Podcasting 101: The What, Why and How
Michael Greenberg discusses niche B2B digital marketing, marketing spend, authority marketing and content-based networking with James Carbary on the B2B Growth Podcast.
Logan Lyles 1:16
Welcome back to B2B growth. I’m your host for today’s episode Logan Lyles with Sweet Fish Media. I’m joined today by Michael Greenberg. He is the CEO over at Call For Content. Michael, how are you doing today, man?
Michael Greenberg 1:27
Logan, I’m doing great. How about yourself?
Logan Lyles 1:29
I’m doing fantastic. It’s great to talk to another person in marketing here in Colorado, we’re finally getting out of the snow which lasted way into May for us this year, and the sun is actually shining, or at least it is often on today. So I’m doing fantastic man. I am really excited to talk with you today about some very specific steps that people can take to leverage authority marketing. Before we do that, I would love for you to give listeners a little bit of context on yourself and what you and the team at Call For Content are up to these days, man.
Michael Greenberg 2:00
So my background is as a B2B growth strategist and consultant. And so I came to marketing through that lens of operational excellence, and through technology, before I was in growth strategy, I did app development. So I’m coming not from the creative side and at Call For Content. We’ve started to narrow down to focus on that non-creative business side of podcasting. So not production like you guys, but instead, how do we grow our audience for an existing show? Or, more importantly, how do we get placed on other shows? And our background as a company is in B2B content marketing, and we developed a strategy called Authority Marketing, which is focused around using content to position yourself within a very niche high-value market for your business. And so it’s a marketing strategy. That’s designed to complement and work with sales. Not purely alone.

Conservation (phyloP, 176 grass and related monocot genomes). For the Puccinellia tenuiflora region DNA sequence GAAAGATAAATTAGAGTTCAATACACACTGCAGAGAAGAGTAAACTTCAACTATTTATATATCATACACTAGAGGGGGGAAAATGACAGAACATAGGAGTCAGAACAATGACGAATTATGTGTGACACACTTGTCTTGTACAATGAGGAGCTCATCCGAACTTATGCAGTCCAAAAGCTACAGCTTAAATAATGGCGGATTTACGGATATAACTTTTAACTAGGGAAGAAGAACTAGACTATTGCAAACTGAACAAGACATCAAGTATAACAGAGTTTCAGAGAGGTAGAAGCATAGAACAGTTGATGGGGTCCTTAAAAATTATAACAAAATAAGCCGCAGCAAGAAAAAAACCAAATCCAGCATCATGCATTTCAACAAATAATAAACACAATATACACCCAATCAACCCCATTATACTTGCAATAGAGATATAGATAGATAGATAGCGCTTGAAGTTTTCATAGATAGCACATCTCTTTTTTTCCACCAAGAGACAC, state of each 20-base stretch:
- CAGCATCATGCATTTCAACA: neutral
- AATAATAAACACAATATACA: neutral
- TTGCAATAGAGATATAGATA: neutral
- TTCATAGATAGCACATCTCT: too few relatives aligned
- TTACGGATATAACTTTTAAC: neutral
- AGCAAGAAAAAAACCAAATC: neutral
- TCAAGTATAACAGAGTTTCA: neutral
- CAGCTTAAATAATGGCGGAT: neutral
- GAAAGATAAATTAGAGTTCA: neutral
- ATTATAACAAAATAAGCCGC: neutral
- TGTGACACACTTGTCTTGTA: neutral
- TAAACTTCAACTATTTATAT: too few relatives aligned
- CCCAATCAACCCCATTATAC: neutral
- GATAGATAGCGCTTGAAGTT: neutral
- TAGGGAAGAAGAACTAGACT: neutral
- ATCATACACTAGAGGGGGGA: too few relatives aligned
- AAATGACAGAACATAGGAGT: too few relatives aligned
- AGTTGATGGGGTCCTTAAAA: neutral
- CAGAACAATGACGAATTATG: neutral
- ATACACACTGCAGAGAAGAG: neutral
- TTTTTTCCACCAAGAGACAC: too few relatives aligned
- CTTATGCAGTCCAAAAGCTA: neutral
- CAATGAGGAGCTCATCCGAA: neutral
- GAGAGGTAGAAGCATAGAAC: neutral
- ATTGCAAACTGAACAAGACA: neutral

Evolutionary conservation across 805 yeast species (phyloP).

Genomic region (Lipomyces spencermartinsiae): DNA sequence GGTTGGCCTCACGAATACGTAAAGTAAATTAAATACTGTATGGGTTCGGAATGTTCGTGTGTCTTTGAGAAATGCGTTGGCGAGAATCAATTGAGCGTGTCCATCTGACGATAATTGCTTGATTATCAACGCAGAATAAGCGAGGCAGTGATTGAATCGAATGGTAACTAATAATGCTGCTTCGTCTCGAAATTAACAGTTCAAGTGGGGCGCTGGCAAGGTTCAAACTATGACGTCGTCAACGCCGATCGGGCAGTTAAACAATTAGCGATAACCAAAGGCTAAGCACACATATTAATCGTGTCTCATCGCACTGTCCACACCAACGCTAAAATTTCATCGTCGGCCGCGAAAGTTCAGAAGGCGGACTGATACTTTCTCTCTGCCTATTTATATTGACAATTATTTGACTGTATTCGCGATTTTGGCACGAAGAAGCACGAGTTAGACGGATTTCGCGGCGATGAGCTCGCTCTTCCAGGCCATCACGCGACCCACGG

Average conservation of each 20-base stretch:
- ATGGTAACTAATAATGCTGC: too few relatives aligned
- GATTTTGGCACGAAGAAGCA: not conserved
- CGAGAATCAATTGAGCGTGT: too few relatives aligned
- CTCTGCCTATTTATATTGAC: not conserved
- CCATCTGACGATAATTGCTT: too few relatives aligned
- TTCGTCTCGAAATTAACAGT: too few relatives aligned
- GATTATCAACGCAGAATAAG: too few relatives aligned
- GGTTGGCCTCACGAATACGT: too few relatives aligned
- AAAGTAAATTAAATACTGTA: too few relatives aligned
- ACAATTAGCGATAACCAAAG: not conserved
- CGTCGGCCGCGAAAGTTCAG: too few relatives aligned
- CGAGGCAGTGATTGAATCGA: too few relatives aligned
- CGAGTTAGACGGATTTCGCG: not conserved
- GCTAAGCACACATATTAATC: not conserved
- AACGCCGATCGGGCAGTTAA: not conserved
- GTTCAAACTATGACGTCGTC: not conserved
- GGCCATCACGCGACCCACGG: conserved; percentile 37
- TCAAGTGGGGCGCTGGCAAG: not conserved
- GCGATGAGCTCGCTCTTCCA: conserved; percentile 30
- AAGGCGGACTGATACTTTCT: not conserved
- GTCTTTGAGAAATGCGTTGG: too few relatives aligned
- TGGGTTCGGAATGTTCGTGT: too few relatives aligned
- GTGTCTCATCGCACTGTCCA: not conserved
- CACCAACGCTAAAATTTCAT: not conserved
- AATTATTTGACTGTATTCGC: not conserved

Logan Lyles 3:05